By Jen Herrmann

God's Will for You

I have received direct word from God about his will for your life. You can put away the college major guidebooks, career counseling sessions, and eharmony profiles. I know what he wants from you. Ready?

Joy, prayer, and thankfulness.

“Oh, come on! That’s not his will. Those are abstract concepts! Where’s the Google calendar for the next 10 years?” I’ll tell you where it is: in the book of 1 Thessalonians.

Paul writes this letter to a church that, from what Paul says, is following hard after Jesus. They are enjoying fellowship, bravely enduring persecution, and digging into faith. He ends his first letter to them with a few instructions for how to continue to live in light of the gospel, and then he tells them this:

Be joyful always; pray continually; give thanks in all circumstances, for this is God’s will for you in Christ Jesus.

That’s God’s will, my friends. That is what he desires for us: to allow his joy to flood our hearts, to be attuned to the things he is doing by speaking to him and listening to him, and to trust him enough to thank him for his work even when we don’t feel like being thankful.

As college students, it’s easy for us to run around in circles looking for God’s will. With what seems like an eternity of future stretching ahead of us, we have to wonder, what would happen if we took a wrong step and did what God didn’t want? Would we end up teaching elementary school to kids in Arkansas instead of wearing a suit and tie to a Wall Street workplace? Would we marry John instead of Joe, or Jane instead of Jen? Would we buy the brown shoes instead of the black?

The blessed truth is that we have an actual eternity stretching in front of us, not just the four score and seven or so years that we have on this earth. And in view of that eternity, God is much more concerned with the person we are than the shoes we are wearing or even the place our paycheck is coming from.

Granted, his will for us is a tall order.

If I had written 1 Thessalonians, it probably would have read something closer to, “Be joyful when you can; pray when you remember; give thanks when it’s the obvious reaction, for this is pretty easy to do even apart from Christ Jesus.”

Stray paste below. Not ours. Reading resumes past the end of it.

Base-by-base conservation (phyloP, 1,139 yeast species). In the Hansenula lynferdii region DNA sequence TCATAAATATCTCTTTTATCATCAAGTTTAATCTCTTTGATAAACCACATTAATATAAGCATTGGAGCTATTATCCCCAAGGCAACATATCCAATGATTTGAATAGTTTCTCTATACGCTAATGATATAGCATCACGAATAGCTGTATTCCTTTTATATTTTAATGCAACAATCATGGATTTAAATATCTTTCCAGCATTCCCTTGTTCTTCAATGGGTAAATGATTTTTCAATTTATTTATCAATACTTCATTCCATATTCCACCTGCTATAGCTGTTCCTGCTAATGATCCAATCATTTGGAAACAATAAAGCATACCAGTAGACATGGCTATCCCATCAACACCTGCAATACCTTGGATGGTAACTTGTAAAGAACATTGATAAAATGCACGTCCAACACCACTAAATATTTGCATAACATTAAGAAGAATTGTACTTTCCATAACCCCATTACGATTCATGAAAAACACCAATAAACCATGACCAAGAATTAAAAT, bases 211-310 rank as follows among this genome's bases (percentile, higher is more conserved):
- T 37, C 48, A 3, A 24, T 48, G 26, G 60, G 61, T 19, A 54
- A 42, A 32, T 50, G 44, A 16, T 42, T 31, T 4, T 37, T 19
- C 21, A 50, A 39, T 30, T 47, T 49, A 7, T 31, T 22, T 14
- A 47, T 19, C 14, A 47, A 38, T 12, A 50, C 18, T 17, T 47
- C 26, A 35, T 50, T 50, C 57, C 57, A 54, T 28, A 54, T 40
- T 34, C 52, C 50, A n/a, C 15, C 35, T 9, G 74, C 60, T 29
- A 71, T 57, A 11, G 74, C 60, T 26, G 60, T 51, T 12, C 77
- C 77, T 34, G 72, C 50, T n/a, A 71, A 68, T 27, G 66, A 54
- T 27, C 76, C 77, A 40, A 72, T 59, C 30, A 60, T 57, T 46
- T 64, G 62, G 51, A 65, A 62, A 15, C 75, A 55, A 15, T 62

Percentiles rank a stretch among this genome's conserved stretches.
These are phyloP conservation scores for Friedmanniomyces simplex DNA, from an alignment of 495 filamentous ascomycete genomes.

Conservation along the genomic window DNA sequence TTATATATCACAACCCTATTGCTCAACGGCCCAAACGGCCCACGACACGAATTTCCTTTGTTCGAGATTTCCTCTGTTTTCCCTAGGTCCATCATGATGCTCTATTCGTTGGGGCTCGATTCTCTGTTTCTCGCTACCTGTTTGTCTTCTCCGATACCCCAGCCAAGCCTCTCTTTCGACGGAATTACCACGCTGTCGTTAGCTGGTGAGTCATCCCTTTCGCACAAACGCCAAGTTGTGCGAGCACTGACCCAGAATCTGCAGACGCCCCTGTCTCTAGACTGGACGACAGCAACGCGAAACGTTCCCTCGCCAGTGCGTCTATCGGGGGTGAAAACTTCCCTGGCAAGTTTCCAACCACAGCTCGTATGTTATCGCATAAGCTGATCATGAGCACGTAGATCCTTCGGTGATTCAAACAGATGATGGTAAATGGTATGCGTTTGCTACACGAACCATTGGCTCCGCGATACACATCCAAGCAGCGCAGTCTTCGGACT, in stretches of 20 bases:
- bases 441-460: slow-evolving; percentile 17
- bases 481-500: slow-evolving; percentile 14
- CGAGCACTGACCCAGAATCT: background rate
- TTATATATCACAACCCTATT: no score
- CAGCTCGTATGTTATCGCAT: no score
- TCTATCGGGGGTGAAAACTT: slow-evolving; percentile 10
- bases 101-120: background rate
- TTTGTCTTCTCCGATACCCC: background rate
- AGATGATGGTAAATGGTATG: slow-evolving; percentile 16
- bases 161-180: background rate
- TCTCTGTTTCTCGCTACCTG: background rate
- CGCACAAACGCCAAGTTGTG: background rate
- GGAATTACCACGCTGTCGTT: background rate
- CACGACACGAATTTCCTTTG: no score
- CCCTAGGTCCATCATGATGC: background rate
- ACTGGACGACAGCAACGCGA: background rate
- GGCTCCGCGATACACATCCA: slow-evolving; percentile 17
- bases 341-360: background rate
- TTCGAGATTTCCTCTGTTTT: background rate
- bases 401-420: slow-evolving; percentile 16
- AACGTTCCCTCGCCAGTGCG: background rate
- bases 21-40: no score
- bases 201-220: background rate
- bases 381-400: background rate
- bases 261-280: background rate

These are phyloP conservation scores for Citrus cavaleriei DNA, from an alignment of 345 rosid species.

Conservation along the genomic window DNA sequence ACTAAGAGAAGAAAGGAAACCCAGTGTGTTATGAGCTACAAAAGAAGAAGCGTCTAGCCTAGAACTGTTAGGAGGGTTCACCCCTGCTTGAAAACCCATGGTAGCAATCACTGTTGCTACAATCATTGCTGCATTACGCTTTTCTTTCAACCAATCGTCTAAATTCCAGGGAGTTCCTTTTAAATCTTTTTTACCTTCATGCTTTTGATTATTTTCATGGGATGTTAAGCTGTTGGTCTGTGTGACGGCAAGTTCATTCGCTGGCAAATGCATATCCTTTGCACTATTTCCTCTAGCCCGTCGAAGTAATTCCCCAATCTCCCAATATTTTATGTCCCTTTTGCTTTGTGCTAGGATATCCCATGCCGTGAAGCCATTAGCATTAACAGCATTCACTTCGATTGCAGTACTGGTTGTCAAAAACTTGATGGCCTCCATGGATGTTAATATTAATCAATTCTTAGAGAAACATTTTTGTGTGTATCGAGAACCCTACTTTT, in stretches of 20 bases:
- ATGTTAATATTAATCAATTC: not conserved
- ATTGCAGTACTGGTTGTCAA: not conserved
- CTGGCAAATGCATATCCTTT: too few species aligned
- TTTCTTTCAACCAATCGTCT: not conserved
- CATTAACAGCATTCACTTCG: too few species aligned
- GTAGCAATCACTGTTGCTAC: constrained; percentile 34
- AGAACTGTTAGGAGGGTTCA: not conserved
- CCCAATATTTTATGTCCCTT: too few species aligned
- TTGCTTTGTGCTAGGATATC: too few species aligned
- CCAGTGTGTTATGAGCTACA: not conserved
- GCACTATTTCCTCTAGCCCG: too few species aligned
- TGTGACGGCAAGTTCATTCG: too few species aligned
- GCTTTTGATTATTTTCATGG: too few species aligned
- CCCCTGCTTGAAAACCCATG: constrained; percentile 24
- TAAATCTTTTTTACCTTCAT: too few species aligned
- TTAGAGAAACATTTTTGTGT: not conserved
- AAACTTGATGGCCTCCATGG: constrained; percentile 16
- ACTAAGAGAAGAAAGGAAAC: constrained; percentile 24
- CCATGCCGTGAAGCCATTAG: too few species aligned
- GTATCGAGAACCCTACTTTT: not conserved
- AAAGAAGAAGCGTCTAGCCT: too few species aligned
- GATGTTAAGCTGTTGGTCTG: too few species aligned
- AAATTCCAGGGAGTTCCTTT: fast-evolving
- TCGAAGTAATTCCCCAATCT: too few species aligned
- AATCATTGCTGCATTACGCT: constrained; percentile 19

Doesn’t that sound so much less wonderful? That’s because it is. And God wants wonderful for us. He doesn’t want our sometimes efforts or our own ability: he wants to transform us. To change who we are. To sanctify us.

A little earlier in his letter, Paul tells the Thessalonians that God’s will is for them to be sanctified—a big church word even to them. So, joyfulness, prayer, and thanksgiving are a glimpse of what defines a sanctified person. The beautiful part is that we are not responsible for our own sanctification. God himself will do it.

May God himself, the God of peace, sanctify you through and through. May your whole spirit, soul, and body be kept blameless at the coming of our Lord Jesus Christ. The one who calls you is faithful, and he will do it.

 Will. Do. It.

No matter what the economy, your grades, or your parents’ basement may say, God has a plan for your life. It is for him to renovate every inch of yourself, to free you from blame and to make you the person he designed you to be.      

What would happen if we took the time that we spend worrying about our futures and spent it instead praying for joy, giving thanks for all of the circumstances that God has put us in, and asking him to sanctify our lives so that our desires align with his?

I bet that God would be faithful and do it.

Jen Herrmann is an InterVarsity student and chapter president at the University of Oklahoma. She's double majoring in Professional Writing and Film and Media Studies. 

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